Andrew W. Subudhi, Scott L. Davis, Ronald W. Kipp, and E. Wayne Askew
The goal of this field study was to assess antioxidant status and markers of oxidative damage in elite alpine ski racers during routine training. Subjects included 12 members of the U.S. Men’s Alpine Ski Team attending a 10-day summer training camp. Blood draws were collected at rest and after exercise: (a) prior to training, (b) following 2 days of dry land training, and (c) after 4 days of on-snow skiing. Seven measures of antioxidant status were determined using colorimetric and HPLC methods (Trolox “equivalent antioxidant capacity, uric acid, α-tocopherol, β-tocopherol, total glutathione, cytosolic glutathione peroxidase, and superoxide dismutase). Oxidative stress was assessed using 2 markers of lipid peroxidation (malondialdehyde and lipid hydroperoxides) and 2 markers of protein oxidation (carbonylated total proteins and carbonylated hemoglobin). The results of this study suggest that antioxidant status of elite alpine skiers may decline over a period of intense training. However, elevations in markers of oxidative stress were not evident.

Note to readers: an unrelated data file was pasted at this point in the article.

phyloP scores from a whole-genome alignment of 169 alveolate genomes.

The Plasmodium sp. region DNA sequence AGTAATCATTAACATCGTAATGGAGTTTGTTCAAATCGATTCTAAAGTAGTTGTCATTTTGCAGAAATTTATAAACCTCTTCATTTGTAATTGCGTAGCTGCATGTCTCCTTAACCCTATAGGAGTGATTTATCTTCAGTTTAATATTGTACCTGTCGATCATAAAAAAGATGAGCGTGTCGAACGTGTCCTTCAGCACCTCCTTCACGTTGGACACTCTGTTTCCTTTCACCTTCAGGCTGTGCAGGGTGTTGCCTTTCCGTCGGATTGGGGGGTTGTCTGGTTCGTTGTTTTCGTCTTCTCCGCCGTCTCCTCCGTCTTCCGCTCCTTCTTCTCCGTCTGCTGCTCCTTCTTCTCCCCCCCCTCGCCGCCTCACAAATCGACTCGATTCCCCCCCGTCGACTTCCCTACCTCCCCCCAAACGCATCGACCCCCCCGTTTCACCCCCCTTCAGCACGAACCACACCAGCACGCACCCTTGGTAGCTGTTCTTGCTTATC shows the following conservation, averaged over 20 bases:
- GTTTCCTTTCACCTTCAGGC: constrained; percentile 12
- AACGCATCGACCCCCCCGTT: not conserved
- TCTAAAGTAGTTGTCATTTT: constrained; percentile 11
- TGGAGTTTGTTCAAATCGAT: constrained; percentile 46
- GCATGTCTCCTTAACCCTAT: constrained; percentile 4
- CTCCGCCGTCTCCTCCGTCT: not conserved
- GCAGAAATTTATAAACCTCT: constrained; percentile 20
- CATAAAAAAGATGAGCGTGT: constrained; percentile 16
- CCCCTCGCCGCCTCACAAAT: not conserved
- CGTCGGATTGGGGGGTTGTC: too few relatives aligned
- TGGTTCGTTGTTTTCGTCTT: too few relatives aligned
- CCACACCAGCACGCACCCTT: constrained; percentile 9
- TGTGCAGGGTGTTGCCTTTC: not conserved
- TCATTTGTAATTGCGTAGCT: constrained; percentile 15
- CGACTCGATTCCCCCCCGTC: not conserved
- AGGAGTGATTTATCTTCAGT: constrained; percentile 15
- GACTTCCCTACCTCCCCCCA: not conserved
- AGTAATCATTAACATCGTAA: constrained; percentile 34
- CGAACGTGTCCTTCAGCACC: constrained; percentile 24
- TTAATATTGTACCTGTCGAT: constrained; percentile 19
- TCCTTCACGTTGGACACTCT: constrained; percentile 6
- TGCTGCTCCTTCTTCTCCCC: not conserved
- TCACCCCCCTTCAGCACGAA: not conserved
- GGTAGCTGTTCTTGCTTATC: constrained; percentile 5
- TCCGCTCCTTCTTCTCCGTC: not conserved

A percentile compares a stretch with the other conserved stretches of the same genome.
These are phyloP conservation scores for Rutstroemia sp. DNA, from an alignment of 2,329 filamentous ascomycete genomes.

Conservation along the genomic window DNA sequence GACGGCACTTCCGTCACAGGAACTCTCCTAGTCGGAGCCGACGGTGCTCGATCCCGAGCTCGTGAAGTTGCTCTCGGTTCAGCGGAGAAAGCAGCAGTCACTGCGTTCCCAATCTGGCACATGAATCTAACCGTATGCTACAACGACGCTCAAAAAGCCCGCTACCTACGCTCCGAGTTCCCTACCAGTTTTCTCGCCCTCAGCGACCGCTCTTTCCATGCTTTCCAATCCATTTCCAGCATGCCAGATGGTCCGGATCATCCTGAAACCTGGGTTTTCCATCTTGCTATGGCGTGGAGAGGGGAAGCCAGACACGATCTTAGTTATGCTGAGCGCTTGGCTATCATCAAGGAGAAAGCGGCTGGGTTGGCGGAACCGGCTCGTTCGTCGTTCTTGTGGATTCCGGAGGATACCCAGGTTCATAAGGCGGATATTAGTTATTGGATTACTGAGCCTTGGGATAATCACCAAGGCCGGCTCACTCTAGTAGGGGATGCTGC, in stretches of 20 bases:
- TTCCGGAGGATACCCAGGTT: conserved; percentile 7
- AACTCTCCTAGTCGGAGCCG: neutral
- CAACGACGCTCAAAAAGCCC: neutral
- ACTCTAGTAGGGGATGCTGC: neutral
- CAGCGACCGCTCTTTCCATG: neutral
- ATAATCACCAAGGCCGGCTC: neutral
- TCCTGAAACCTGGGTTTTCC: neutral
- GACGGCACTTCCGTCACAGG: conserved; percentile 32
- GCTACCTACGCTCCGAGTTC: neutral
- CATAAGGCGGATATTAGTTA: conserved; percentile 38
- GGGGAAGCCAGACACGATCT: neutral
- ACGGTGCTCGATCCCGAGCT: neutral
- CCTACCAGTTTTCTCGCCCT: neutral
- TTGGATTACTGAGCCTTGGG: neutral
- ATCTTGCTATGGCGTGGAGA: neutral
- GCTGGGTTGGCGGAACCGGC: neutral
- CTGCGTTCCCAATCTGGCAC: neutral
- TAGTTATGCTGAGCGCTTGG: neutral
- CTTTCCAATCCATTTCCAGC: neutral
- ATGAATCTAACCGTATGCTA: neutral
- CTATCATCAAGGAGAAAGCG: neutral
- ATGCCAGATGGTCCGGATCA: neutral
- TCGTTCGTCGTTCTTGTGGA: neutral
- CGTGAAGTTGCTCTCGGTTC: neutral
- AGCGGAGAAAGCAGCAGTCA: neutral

Caroline Barelle, Anne Ruby, and Michel Tavernier
Aerodynamic properties are one of the factors that determine speed performance in Alpine skiing. Many studies have examined the consequences of this factor in downhill skiing, and the impact of postural modifications on speed is now well established. To date, only wind tunnel tests have enabled one to measure aerodynamic drag values (a major component of the aerodynamic force in Alpine skiing). Yet such tests are incompatible with the constraints of a regular and accurate follow-up of training programs. The present study proposes an experimental model that permits one to determine a skier's aerodynamic drag coefficient (SCx) based on posture. Experimental SCx measurements made in a wind tunnel are matched with the skier's postural parameters. The accuracy of the model was determined by comparing calculated drag values with measurements observed in a wind tunnel for different postures. For postures corresponding to an optimal aerodynamic penetration (speed position), the uncertainty was 13%. Although this model does not permit an accurate comparison between two skiers, it does satisfactorily account for variations observed in the aerodynamic drag of the same skier in different postures. During Alpine ski training sessions and races, this model may help coaches assess the gain or loss in time induced by modifications in aerodynamic drag corresponding to different postures. It may also be used in other sports to help determine whether the aerodynamic force has a significant impact on performance.